Ireland's competitiveness is being hit because it has the fourth-highest minimum wage in the Organisation for Economic Co-operation and Development (OECD), it was claimed yesterday.
A new survey by the international economic organisation looked at the after-tax minimum wages of the 34 member countries in 2013.
Eight of the countries in the bloc, such as Norway and Sweden, do not have a minimum wage, although employees who live there tend to be covered by sector-level collective agreements.
Of the remainder, Ireland was found to rank fourth in the table with an after-tax rate of €7.49 per hour (the net minimum wage rate is €8.65).
Australia topped the list with €8.44, while Luxembourg and Belgium were second and third with a rate of €8.18 and €7.58 respectively. Mexico ranked last with a rate of just €0.90 while Chile and Latvia fared slightly better with respective rates of €1.96 and €1.29.
The chief executive of the Irish Small and Medium Enterprise Association, Mark Fielding, said that the result illustrated why there should not be an increase in the national minimum wage, which is currently under consideration by the newly established Low Pay Commission.
"The fact that we are paying the minimum wage at that rate means that our competitiveness has to be under pressure," Mr Fielding said.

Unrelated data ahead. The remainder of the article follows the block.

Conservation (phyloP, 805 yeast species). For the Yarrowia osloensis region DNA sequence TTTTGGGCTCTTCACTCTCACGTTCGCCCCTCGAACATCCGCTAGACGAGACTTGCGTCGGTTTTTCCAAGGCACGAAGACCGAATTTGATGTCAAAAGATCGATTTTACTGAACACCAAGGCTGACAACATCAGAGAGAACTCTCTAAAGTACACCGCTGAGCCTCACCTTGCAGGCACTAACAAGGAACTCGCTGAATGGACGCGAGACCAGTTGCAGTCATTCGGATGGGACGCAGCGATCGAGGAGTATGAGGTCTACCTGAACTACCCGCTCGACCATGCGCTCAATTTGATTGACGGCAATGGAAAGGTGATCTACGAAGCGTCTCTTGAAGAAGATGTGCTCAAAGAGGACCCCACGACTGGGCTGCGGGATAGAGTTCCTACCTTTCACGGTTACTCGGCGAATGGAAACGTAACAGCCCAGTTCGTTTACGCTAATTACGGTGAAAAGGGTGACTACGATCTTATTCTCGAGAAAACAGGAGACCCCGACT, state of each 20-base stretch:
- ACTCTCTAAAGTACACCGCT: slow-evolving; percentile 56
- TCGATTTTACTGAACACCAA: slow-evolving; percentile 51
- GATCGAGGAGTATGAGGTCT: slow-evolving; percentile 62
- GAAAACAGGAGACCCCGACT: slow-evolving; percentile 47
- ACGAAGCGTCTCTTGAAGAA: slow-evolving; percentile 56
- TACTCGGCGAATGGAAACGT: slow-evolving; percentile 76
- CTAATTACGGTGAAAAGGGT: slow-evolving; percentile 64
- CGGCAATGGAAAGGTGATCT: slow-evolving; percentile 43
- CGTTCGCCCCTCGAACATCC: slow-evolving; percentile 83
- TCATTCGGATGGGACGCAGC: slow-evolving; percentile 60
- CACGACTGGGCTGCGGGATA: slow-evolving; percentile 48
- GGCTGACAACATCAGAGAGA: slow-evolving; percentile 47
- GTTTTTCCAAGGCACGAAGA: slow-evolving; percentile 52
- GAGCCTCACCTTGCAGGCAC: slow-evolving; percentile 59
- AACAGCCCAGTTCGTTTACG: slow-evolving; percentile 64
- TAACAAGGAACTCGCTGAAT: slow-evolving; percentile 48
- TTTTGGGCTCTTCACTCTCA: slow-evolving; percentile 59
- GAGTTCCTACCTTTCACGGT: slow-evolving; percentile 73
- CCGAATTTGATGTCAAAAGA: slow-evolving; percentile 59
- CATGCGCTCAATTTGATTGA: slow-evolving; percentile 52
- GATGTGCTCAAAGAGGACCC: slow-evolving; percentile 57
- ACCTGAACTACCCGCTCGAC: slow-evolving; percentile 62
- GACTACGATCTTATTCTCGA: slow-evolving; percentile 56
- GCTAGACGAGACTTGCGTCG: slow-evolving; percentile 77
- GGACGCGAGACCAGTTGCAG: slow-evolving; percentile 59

"From a labour point of view we are competing against the rest of these countries for investment and the fact that there are only three who are more expensive than us means that we have to be losing competitiveness."
He added: "The fact that we are fourth highest isn't a surprise to us. We're a country that is just coming out of recession, it's too soon to be thinking of a wage increase."
However, Siptu general president Jack O'Connor, who is advocating an increase in the minimum wage, said that it was "nonsensical" to look at salary figures without taking into account differing costs of living in OECD countries.
He referenced a Eurostat survey produced earlier this year that showed that the gap between Ireland's minimum and median wage was slightly above the EU average.
The gap increased in Ireland more than any other country in the OECD from 2007 to 2013. Minimum wage in Ireland was 53pc of the median wage in 2007, while in 2013 it was 48pc.
The Eurostat report also includes an adjustment of the minimum wage that eliminates price differences across countries into account. In this case Ireland ranks as having the sixth highest minimum wage in the EU, behind countries such as Luxembourg and Germany and ahead of the UK.
A statement from Siptu added that minimum wages "adjusted or not for prices, are not an ideal measure of labour cost competitiveness.
"For one thing they do not include other labour costs such as social insurance." It pointed out that employers' social contributions in Ireland are less than half the EU average.
The minimum wage has become an increasingly pressing in issue in Ireland recently, with pressure both in favour of and against an increase.
The European Commission warned in its spring economic statement earlier in the week that wage increases in Ireland, if they are not in line with productivity, would "erode competitiveness".
The observation raised by the Commission on wage rises mirrors concerns recently voiced by the National Competitiveness Council, which warned that the costs of doing business in Ireland are rising and drew particular attention to labour costs.
It added that any pay hikes must be accompanied by productivity increases.